As a Liberal Democrat and someone who was brought up in a household of good church goers with a mother who broke another mould by becoming the first women elder in the parish, I believe it’s important to do the right thing.

Inequality is a form of oppression and can manifest itself in many different forms and to varying degrees. Some are more subtle than others. It’s true that society has come a long way in terms of gay rights and equality issues. But I don’t buy the argument that gay people should be happy with what they have, as though they’ve been given special concessions up until now.

The idea that a gay couple should have no legal right to a religious or civil marriage ceremony makes the massive assumption that marriage doesn’t apply to you; that you cannot express your religious view or commitment to marriage if you’re in a same sex relationship. Taking that a step further, preventing same sex couples from marrying is preventing a section of the population from expressing their marriage beliefs and this in my view represents a subtle and creeping oppression that should not exist in a civilised society.

Religious affiliation and sexual orientation are not mutually exclusive to one another.

Indeed, 19th century business woman, Anne Lister, whose diaries discovered after her death revealed much about her private life, said it best when she wrote of her sexuality, “this is my nature. To act in opposition to my nature would be more wrong for me than to be a married woman. I am living my life with the nature that God gave me. It is perfectly ok”.

As an aside, it’s interesting that Anne Lister should primarily be remembered for being the so called “first modern lesbian”. In fact, she is arguably a role model for women and men to this day – she was an independent business woman in her own right and became one of the first women to climb the Pyrenees. She lived her life her way – with the nature God gave her.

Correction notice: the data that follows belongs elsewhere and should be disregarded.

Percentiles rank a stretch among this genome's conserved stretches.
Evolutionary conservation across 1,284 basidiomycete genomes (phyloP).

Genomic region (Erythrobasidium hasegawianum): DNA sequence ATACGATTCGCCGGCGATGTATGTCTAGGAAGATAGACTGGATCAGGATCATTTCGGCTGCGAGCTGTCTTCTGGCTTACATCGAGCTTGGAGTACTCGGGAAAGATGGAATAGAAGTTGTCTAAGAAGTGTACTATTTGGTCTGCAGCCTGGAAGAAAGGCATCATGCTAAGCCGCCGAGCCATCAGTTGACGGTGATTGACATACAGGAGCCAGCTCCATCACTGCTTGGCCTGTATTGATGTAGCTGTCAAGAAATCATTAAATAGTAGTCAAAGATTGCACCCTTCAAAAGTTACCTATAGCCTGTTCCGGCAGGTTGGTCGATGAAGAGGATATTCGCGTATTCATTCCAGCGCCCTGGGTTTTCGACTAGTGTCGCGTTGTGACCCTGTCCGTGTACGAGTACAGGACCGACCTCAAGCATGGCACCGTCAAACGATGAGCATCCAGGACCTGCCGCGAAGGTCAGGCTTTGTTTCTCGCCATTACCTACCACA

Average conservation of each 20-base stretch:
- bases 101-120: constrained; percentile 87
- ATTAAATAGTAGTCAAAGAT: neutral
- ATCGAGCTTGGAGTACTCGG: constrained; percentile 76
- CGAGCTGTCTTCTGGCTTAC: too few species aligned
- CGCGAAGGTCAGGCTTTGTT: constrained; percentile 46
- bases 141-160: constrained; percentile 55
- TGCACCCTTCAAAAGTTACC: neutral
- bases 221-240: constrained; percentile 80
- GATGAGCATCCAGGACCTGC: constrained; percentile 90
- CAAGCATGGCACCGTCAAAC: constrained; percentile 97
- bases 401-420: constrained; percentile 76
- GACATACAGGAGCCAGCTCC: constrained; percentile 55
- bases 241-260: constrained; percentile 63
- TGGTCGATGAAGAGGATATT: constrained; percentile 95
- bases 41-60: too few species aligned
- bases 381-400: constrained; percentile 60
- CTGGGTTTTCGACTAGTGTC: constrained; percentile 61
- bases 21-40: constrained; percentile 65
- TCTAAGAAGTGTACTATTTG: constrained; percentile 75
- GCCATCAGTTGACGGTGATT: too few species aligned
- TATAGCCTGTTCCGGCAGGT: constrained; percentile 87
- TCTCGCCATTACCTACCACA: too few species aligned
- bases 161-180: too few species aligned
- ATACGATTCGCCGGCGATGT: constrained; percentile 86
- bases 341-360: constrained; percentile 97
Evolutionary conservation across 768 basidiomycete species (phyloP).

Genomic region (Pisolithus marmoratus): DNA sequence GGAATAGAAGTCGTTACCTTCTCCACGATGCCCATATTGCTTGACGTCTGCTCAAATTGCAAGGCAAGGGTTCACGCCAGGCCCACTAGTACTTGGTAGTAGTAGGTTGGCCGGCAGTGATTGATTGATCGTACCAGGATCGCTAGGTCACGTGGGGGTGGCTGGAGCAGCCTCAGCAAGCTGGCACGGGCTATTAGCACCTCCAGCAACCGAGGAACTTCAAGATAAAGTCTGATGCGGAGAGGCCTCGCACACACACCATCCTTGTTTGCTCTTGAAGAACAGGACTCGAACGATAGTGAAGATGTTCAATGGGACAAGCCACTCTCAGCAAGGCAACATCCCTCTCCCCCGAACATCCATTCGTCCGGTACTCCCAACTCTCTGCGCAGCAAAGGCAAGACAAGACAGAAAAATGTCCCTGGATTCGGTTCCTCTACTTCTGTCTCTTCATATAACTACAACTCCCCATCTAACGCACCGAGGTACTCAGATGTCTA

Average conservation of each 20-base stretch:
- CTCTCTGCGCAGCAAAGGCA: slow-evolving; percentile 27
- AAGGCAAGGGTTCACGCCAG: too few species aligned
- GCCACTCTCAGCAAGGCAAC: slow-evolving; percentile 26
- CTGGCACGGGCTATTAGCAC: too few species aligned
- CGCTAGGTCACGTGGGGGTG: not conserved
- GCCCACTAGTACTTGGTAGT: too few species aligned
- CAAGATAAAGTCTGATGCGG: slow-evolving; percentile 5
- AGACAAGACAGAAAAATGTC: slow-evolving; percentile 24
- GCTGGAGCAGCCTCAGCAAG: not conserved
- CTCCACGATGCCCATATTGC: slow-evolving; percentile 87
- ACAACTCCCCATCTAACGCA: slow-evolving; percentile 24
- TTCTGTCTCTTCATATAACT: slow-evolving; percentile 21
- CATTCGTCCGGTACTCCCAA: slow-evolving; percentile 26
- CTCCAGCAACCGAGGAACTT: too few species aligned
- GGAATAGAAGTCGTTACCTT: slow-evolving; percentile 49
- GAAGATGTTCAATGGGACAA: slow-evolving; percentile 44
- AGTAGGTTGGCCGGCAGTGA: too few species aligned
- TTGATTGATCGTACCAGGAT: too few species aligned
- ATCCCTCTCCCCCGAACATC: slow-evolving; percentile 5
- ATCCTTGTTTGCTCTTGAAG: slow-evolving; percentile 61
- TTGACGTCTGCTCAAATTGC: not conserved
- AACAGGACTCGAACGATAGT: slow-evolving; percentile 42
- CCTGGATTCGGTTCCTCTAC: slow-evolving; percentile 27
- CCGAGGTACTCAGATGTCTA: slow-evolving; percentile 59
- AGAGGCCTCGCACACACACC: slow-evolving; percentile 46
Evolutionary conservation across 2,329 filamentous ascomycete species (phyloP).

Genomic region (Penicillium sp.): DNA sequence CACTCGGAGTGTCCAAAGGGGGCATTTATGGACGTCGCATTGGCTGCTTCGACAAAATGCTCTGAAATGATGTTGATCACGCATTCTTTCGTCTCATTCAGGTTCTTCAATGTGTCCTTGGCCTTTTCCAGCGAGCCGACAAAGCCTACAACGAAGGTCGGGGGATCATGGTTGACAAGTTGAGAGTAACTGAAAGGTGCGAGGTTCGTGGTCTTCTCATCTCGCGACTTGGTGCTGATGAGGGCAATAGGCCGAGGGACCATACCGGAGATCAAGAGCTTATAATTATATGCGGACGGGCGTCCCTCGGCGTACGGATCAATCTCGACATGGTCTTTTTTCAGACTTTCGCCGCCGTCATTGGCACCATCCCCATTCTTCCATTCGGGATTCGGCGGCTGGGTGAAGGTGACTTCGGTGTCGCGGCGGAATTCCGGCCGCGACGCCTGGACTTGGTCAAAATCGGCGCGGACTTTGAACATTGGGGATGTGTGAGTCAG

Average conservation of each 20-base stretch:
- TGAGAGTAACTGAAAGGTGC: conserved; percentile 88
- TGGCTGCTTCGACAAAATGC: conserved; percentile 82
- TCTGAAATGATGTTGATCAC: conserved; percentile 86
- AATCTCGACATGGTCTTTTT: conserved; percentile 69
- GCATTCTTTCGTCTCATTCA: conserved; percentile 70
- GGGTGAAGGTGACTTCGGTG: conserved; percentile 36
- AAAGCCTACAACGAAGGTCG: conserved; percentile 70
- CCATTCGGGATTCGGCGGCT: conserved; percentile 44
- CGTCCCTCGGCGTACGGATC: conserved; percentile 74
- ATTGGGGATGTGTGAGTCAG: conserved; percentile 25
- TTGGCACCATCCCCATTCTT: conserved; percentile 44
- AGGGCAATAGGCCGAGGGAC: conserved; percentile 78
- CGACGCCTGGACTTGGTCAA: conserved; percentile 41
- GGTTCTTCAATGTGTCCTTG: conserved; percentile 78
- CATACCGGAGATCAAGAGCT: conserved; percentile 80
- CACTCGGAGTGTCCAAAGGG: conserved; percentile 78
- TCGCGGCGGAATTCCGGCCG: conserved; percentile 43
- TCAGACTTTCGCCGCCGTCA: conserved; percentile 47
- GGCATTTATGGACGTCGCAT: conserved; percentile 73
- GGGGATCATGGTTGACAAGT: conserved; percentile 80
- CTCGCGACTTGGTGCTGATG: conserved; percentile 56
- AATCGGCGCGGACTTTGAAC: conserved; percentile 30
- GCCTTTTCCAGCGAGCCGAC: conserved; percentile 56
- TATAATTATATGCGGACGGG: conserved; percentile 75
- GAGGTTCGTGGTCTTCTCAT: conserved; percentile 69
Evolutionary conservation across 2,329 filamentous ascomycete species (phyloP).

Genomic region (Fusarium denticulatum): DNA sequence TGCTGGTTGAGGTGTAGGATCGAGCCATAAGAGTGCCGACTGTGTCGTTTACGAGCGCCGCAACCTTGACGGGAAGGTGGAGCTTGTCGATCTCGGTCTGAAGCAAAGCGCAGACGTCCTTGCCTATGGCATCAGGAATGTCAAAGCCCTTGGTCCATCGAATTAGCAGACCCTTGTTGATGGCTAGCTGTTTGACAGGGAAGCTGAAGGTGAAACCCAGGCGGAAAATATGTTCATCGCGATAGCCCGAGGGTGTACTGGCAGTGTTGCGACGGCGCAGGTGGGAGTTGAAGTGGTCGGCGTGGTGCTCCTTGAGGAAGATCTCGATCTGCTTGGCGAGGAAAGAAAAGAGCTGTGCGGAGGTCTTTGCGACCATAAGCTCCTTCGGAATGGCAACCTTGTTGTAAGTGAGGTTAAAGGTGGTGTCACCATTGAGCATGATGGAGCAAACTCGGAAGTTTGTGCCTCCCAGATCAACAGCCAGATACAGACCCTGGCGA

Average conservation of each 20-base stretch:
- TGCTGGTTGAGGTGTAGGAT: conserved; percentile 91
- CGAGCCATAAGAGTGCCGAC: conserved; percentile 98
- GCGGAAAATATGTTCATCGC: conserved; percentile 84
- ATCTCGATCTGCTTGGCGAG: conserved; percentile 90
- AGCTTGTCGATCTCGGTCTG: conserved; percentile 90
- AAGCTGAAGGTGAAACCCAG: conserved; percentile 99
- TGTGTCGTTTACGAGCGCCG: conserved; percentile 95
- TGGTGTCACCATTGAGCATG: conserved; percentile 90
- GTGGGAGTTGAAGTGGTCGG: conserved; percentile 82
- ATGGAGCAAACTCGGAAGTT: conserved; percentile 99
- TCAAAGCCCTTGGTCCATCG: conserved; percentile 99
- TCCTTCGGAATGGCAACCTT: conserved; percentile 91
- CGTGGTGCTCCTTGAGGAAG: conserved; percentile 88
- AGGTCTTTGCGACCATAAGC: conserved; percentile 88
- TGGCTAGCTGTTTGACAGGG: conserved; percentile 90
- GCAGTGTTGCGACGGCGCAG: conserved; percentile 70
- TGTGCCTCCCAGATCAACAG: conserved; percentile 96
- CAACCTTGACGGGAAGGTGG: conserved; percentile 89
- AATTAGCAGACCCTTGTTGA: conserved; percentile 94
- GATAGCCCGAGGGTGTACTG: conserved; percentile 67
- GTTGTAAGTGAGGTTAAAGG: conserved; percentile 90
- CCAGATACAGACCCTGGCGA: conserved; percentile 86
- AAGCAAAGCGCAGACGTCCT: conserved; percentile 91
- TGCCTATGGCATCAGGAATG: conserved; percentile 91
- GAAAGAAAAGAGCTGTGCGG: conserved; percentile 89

Perhaps that interest in her love life says something about the preoccupation we still have as a society today about sexual orientation.

Presiding Officer, in passing this legislation today, we’re making the proud statement that we’re not content to isolate a section of our diverse community.

We’re not giving preferential treatment to any one group.

We’re simply saying that everyone, regardless of sexual orientation, should have the same rights. Anything less, is inhumane.

Extending equality of marriage in Scotland is something that Scottish Liberal Democrats are very proud to stand up for. There can be no excuse for isolating a section of the population for any reason – whether that’s on the basis of religious affiliation, skin colour or gender – and for that reason, Scottish Liberal Democrats are proud to support the Marriage and Civil Partnership Bill through its final stage today.

And in doing so recognise the many constituents who have contacted me supporting this Bill, also recognise the positive campaign, both by Stonewall and the Equality Network, in particular throughout this debate. As well as Alex Neil for his determination to bring this legislation to this Parliament, and for his meetings he has held with myself and others to ensure Scotland is seen as a leading light for Equality. I look forward to voting for this historic Bill at decision time today.